Siamese cats are heatmaps of themselves

Originally published at: Siamese cats are heatmaps of themselves | Boing Boing

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I have a siamese mix but the tabby portions of her fur do change in color a bit based on the temperature and she used to have the typical black and white pattern up until she had her kittens and decided to come in (she was quite young at the time).

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Take that, Korzybski

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This is a truly Wonderful Thing. You just made my day! Does anyone have a thermal camera and a Siamese cat to verify?

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Himalayan rabbits also have temperature-dependent point colouration.

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i had no idea! poor kitties, you can see the cold spots… our (non-Siamese) kitties always have cold ears and toes.

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This mutation is sometimes referred to as the Himalayan gene. Our standard Siamese changes color about twice a year with the seasonal coat shedding. He got pretty light this past summer, but it looks like the winter fur is coming in darker.

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Tonks are the best cats ever! Miss mine so much!!

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My partner got a kitten that met her particular aesthetic requirements (white, fluffy). I thought her tastes were highly overdetermined, not being a cat person. Said kitten immediately required major surgery, and so was shaved almost completely bald.

When it grew back in, it was dirty white on most of the body but almost black along the spine, because that part is always exposed to cold air when the kitten curls up into a ball. My partner’s mother pronounced this pattern “reverse skunk,” which I thought was hilarious and laughed out loud at. That proved to be a tactical error in our relationship.

(The coats that replaced the first coat grew back whiter every time because they had more insulation.)

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So a Siamese cat is basically the mood ring of cats.

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The derp machine that is our standard Siamese has many ways to show us his mood, the color of his fur is not one of them.

That would be kinda neat, though.

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We have a Siamese and a Burmese - The Teen calls them “deconstructed Tonkinese”.

Edited for spelling

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The map is not the territory?

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Is this the same mutation what makes Siamese cats fucking jerks?

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Our two Siamese are totally not jerks. Yes, small sample size, but we absolutely will seek to adopt the “imperfect” Siamese kittens that show up at the pound again when the time comes. These two have been great companions:

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This is solid cat trivia. More please.

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Jerks? Not any more or less than a regular cat would be.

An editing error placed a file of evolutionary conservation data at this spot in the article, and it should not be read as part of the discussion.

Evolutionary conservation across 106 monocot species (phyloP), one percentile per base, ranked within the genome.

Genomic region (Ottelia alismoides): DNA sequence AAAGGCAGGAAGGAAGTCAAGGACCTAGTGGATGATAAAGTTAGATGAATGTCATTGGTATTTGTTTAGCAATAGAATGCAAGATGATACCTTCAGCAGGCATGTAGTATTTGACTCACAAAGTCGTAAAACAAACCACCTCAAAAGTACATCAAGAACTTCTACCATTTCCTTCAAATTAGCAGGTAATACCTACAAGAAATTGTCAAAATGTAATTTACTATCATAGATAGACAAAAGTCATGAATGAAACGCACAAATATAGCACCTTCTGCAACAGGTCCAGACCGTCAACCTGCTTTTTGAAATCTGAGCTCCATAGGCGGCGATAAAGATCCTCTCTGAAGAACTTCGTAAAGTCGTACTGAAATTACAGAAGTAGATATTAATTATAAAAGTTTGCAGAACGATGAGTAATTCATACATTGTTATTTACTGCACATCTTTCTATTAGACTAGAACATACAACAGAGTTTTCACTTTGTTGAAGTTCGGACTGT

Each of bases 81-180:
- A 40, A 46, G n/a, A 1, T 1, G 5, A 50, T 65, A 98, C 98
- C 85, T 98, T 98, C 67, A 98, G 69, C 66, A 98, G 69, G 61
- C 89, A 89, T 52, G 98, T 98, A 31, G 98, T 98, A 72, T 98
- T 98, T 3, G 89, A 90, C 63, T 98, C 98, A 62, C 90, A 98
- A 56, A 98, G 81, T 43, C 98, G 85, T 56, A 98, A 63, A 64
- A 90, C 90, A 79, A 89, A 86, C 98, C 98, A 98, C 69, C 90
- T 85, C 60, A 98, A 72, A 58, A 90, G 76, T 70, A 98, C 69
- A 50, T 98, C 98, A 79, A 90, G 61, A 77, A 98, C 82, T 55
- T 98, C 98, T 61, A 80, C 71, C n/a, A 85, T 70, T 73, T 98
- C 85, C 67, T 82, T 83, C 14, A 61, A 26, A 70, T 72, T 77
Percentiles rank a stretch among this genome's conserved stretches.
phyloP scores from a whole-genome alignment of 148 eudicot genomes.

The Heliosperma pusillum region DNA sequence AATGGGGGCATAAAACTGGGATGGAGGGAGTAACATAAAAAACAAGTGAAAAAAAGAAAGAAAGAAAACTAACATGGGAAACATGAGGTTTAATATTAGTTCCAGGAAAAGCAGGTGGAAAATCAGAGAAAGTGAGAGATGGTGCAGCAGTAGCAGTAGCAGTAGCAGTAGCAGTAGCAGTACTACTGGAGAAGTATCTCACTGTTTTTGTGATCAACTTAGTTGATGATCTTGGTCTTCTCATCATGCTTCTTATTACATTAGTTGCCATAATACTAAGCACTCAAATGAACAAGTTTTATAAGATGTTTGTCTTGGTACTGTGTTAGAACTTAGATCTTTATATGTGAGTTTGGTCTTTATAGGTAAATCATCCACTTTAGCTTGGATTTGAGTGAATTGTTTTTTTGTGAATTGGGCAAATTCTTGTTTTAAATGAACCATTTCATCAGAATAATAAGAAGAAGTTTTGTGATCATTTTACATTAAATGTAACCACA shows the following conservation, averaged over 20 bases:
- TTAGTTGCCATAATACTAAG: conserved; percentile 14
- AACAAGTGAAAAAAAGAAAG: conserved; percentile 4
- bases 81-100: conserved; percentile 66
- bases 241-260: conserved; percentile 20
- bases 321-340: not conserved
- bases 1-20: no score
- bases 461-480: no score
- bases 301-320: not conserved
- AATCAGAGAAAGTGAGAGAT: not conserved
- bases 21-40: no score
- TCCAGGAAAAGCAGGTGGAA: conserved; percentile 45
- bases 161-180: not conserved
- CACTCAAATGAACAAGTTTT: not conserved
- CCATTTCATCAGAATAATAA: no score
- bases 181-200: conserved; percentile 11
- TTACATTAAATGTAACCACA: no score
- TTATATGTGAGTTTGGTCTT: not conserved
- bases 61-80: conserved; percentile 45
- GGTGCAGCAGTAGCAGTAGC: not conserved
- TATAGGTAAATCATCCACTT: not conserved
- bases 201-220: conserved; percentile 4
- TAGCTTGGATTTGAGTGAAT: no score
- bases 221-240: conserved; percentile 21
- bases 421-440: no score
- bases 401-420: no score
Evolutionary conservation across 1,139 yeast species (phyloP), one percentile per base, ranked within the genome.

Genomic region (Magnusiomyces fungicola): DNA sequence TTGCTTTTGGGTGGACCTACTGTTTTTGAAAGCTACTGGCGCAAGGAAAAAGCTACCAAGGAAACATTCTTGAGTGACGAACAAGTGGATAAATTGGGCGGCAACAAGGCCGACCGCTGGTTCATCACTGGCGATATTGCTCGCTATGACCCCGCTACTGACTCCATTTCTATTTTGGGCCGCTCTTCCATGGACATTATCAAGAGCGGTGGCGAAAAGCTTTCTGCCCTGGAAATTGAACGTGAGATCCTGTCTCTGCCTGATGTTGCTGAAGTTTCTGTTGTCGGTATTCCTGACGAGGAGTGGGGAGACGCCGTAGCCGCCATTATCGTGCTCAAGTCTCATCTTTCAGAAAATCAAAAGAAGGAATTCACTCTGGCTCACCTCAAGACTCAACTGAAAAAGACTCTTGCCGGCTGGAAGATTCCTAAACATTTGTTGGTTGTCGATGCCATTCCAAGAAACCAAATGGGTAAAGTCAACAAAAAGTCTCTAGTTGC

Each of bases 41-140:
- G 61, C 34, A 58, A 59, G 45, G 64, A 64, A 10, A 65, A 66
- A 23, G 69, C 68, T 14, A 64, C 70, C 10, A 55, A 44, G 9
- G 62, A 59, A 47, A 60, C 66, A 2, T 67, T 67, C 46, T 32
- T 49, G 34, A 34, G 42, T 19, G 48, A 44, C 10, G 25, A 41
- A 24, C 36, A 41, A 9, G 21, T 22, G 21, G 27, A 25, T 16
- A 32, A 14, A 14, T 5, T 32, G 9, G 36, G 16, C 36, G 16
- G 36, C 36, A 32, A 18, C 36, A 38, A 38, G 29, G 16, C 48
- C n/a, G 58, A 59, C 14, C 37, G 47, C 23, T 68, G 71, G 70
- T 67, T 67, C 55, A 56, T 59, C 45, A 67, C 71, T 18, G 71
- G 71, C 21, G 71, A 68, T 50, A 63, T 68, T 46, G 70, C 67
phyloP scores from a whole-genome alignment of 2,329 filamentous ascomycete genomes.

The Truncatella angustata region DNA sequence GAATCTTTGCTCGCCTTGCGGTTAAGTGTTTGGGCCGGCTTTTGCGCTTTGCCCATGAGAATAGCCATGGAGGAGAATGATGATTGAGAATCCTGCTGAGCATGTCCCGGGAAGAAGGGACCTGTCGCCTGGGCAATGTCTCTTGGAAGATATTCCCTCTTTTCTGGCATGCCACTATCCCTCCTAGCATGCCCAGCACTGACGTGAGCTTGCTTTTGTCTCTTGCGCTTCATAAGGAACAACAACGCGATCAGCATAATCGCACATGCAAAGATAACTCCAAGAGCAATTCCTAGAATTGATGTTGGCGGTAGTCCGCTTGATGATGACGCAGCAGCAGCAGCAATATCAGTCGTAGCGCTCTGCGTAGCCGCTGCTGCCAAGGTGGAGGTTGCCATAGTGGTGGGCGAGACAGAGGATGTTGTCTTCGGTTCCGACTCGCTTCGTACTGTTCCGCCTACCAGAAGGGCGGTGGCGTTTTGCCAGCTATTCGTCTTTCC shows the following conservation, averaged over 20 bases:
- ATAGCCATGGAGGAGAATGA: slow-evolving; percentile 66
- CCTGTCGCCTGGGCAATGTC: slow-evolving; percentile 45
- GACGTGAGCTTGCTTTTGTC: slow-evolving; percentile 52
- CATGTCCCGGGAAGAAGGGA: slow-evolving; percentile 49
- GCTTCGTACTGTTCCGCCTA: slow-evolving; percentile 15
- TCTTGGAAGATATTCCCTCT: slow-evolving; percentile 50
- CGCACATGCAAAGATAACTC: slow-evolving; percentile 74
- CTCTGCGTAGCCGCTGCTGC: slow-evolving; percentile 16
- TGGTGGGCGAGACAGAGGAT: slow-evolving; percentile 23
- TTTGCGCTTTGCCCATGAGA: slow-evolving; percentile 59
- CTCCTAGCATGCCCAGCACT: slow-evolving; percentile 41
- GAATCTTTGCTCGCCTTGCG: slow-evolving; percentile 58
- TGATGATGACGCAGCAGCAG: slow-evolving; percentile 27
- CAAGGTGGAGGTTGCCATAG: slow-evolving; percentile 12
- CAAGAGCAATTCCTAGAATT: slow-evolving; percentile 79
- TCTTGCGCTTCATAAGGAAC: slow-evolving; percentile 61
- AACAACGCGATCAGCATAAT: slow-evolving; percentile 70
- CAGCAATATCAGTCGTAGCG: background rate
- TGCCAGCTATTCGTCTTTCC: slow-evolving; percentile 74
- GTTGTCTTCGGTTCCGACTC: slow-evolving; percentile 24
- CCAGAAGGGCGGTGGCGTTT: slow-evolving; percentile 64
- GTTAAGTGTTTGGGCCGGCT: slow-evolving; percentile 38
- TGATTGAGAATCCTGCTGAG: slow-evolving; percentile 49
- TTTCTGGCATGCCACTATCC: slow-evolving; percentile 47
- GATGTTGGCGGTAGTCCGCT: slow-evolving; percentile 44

Bratty? Chatty? Most definitely.

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Clearly one of your cats is a lot colder than the other

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My mother always had a couple of Siamese cats on the go, one would drop off the peg and another would magically appear to haunt and torture us children.

Siamese cats are real fucking little units!

Anyhoo, this one cat, female (if gender even matters to these evil creatures) would start to display male behaviors and start marking territory, spraying on anything that didn’t move… not sure where I was going with this… Oh yeah… the little #@&% would change to a darker colour in these times.

Have a cat if you must, but really think hard about having a Siamese!

Yes I have been damaged by a creature that is small and terrifying in equal measures.

They are also great for cuddles.

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Yeeeaaaaars ago our tuxedo mama cat gave birth to a mystery litter of 5 white kittens. Over the next weeks they started turning tannish on their noses, ears, legs, and tails. Super adorable! Mom picked a fluffy Himalayan-style one for herself and my father picked a short-haired one. They all darkened up nicely to Siamese coloring, but were never totally svelte (could have been our free-feeding setup). The rest were eagerly fought over at the county fair when they reached adoptable age.

The short-haired cat, Sooty, was smart and amazing. We had a beaver pond in our front yard and she noticed how all of the birds would hang out on the beaver house to stay safe, so she swam over to it regularly to stalk them. We’d bring 5-gallon buckets of pond ice water in all winter to humidify the house (pot on the furnace) and she’d splash around in them up past her elbows to dig out little ice chunks, then swat them all over the basement. In summer we’d throw rubber duckies in the buckets.

She also had an evil streak. Whenever we’d need to go down to the basement to fetch something, we’d generally be able to navigate with little light, and if she was already down there she’d hide and then grab your leg when you walked by. When the dog scratched at the back door to come in, she’d find a hiding place somewhere along the dog’s joyful inbound trajectory, then leap out onto the dog’s face and scare the living crap out of it. She lived 20 years and was both cuddly and cantankerous.

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